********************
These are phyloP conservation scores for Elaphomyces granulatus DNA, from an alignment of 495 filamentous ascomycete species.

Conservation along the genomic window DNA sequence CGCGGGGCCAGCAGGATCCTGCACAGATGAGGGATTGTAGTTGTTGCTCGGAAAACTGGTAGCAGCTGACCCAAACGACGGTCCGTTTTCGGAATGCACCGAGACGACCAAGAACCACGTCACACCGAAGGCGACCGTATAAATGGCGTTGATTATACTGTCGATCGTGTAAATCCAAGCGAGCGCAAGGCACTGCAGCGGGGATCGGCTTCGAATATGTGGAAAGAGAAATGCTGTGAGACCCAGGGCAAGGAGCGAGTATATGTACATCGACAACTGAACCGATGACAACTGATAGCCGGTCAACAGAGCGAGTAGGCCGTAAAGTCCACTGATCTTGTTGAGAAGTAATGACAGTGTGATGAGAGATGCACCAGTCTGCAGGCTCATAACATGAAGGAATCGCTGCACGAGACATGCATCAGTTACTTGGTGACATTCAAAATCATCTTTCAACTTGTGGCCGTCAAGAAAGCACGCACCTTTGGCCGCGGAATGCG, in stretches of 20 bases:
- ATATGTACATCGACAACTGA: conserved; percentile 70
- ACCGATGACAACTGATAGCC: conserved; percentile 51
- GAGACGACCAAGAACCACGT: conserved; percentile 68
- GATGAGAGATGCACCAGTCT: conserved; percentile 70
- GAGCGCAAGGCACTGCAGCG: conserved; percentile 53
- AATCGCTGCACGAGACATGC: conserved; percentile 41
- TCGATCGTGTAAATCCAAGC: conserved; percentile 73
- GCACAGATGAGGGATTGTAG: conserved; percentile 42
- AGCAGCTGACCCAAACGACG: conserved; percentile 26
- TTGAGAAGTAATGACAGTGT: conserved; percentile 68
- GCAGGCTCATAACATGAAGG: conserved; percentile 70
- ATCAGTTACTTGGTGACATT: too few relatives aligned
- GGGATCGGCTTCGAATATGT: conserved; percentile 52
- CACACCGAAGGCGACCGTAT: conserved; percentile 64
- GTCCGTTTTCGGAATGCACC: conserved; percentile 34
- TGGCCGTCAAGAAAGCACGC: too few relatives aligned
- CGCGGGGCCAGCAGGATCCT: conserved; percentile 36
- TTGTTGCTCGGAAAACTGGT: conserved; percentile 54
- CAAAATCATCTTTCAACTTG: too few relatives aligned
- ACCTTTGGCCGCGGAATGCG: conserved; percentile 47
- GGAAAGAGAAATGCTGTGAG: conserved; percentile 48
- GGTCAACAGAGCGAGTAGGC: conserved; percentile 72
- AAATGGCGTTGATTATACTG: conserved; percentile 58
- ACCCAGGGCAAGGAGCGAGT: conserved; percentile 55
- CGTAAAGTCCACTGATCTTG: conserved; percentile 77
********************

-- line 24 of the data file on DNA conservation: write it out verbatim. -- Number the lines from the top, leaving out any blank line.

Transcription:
- GGTCAACAGAGCGAGTAGGC: conserved; percentile 72